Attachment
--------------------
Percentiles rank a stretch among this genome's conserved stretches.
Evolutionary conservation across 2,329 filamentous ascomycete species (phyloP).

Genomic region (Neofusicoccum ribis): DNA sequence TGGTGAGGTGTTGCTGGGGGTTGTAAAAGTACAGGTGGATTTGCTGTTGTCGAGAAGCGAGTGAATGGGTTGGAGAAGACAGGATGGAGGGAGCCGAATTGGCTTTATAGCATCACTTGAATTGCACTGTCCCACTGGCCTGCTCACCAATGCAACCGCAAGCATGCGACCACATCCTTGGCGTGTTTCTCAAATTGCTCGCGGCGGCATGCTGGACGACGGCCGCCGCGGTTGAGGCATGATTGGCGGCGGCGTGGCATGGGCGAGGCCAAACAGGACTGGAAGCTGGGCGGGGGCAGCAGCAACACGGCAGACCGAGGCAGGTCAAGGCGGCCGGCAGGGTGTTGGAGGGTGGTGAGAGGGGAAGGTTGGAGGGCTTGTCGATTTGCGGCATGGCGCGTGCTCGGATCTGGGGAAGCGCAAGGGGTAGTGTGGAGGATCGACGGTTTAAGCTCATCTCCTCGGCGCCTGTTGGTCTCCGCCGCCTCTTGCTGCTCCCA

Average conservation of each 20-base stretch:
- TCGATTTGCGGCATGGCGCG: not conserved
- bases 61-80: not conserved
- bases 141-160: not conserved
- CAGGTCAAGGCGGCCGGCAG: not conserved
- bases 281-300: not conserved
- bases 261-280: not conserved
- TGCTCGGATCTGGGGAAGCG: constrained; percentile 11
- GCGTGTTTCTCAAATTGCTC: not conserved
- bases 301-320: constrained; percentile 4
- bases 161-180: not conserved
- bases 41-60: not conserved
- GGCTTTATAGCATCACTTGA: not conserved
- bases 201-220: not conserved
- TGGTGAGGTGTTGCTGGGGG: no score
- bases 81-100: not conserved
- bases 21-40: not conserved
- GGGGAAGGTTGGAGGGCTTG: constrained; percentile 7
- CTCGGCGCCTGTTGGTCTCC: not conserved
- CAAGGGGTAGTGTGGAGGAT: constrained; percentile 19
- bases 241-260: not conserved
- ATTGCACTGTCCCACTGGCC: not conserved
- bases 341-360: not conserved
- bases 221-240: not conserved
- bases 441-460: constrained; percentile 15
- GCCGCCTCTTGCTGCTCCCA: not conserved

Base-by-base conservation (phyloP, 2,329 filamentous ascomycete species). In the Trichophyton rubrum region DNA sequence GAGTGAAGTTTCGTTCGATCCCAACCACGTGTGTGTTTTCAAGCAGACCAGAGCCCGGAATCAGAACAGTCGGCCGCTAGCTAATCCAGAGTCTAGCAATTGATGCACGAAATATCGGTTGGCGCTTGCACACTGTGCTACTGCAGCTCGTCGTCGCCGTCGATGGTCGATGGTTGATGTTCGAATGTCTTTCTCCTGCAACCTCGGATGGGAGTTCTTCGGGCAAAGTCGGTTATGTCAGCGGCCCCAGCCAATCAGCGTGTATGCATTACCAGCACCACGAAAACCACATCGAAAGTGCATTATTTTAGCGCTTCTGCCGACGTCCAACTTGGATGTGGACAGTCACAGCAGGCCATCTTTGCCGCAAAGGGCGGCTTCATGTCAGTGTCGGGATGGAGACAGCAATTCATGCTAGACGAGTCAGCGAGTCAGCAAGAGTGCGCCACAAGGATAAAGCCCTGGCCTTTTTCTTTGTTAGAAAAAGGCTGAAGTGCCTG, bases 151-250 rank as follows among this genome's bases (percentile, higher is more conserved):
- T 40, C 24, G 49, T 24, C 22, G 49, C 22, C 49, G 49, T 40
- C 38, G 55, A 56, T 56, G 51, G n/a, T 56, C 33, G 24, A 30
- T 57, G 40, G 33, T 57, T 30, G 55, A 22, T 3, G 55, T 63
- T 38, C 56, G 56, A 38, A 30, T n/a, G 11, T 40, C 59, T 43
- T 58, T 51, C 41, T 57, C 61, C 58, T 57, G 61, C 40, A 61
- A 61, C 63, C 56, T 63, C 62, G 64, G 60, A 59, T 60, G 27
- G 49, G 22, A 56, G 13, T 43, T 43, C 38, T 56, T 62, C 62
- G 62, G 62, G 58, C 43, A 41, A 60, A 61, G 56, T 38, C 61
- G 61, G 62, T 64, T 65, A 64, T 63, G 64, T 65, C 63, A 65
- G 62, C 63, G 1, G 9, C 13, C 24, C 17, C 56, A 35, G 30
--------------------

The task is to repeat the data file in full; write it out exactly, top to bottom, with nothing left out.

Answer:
Percentiles rank a stretch among this genome's conserved stretches.
Evolutionary conservation across 2,329 filamentous ascomycete species (phyloP).

Genomic region (Neofusicoccum ribis): DNA sequence TGGTGAGGTGTTGCTGGGGGTTGTAAAAGTACAGGTGGATTTGCTGTTGTCGAGAAGCGAGTGAATGGGTTGGAGAAGACAGGATGGAGGGAGCCGAATTGGCTTTATAGCATCACTTGAATTGCACTGTCCCACTGGCCTGCTCACCAATGCAACCGCAAGCATGCGACCACATCCTTGGCGTGTTTCTCAAATTGCTCGCGGCGGCATGCTGGACGACGGCCGCCGCGGTTGAGGCATGATTGGCGGCGGCGTGGCATGGGCGAGGCCAAACAGGACTGGAAGCTGGGCGGGGGCAGCAGCAACACGGCAGACCGAGGCAGGTCAAGGCGGCCGGCAGGGTGTTGGAGGGTGGTGAGAGGGGAAGGTTGGAGGGCTTGTCGATTTGCGGCATGGCGCGTGCTCGGATCTGGGGAAGCGCAAGGGGTAGTGTGGAGGATCGACGGTTTAAGCTCATCTCCTCGGCGCCTGTTGGTCTCCGCCGCCTCTTGCTGCTCCCA

Average conservation of each 20-base stretch:
- TCGATTTGCGGCATGGCGCG: not conserved
- bases 61-80: not conserved
- bases 141-160: not conserved
- CAGGTCAAGGCGGCCGGCAG: not conserved
- bases 281-300: not conserved
- bases 261-280: not conserved
- TGCTCGGATCTGGGGAAGCG: constrained; percentile 11
- GCGTGTTTCTCAAATTGCTC: not conserved
- bases 301-320: constrained; percentile 4
- bases 161-180: not conserved
- bases 41-60: not conserved
- GGCTTTATAGCATCACTTGA: not conserved
- bases 201-220: not conserved
- TGGTGAGGTGTTGCTGGGGG: no score
- bases 81-100: not conserved
- bases 21-40: not conserved
- GGGGAAGGTTGGAGGGCTTG: constrained; percentile 7
- CTCGGCGCCTGTTGGTCTCC: not conserved
- CAAGGGGTAGTGTGGAGGAT: constrained; percentile 19
- bases 241-260: not conserved
- ATTGCACTGTCCCACTGGCC: not conserved
- bases 341-360: not conserved
- bases 221-240: not conserved
- bases 441-460: constrained; percentile 15
- GCCGCCTCTTGCTGCTCCCA: not conserved

Base-by-base conservation (phyloP, 2,329 filamentous ascomycete species). In the Trichophyton rubrum region DNA sequence GAGTGAAGTTTCGTTCGATCCCAACCACGTGTGTGTTTTCAAGCAGACCAGAGCCCGGAATCAGAACAGTCGGCCGCTAGCTAATCCAGAGTCTAGCAATTGATGCACGAAATATCGGTTGGCGCTTGCACACTGTGCTACTGCAGCTCGTCGTCGCCGTCGATGGTCGATGGTTGATGTTCGAATGTCTTTCTCCTGCAACCTCGGATGGGAGTTCTTCGGGCAAAGTCGGTTATGTCAGCGGCCCCAGCCAATCAGCGTGTATGCATTACCAGCACCACGAAAACCACATCGAAAGTGCATTATTTTAGCGCTTCTGCCGACGTCCAACTTGGATGTGGACAGTCACAGCAGGCCATCTTTGCCGCAAAGGGCGGCTTCATGTCAGTGTCGGGATGGAGACAGCAATTCATGCTAGACGAGTCAGCGAGTCAGCAAGAGTGCGCCACAAGGATAAAGCCCTGGCCTTTTTCTTTGTTAGAAAAAGGCTGAAGTGCCTG, bases 151-250 rank as follows among this genome's bases (percentile, higher is more conserved):
- T 40, C 24, G 49, T 24, C 22, G 49, C 22, C 49, G 49, T 40
- C 38, G 55, A 56, T 56, G 51, G n/a, T 56, C 33, G 24, A 30
- T 57, G 40, G 33, T 57, T 30, G 55, A 22, T 3, G 55, T 63
- T 38, C 56, G 56, A 38, A 30, T n/a, G 11, T 40, C 59, T 43
- T 58, T 51, C 41, T 57, C 61, C 58, T 57, G 61, C 40, A 61
- A 61, C 63, C 56, T 63, C 62, G 64, G 60, A 59, T 60, G 27
- G 49, G 22, A 56, G 13, T 43, T 43, C 38, T 56, T 62, C 62
- G 62, G 62, G 58, C 43, A 41, A 60, A 61, G 56, T 38, C 61
- G 61, G 62, T 64, T 65, A 64, T 63, G 64, T 65, C 63, A 65
- G 62, C 63, G 1, G 9, C 13, C 24, C 17, C 56, A 35, G 30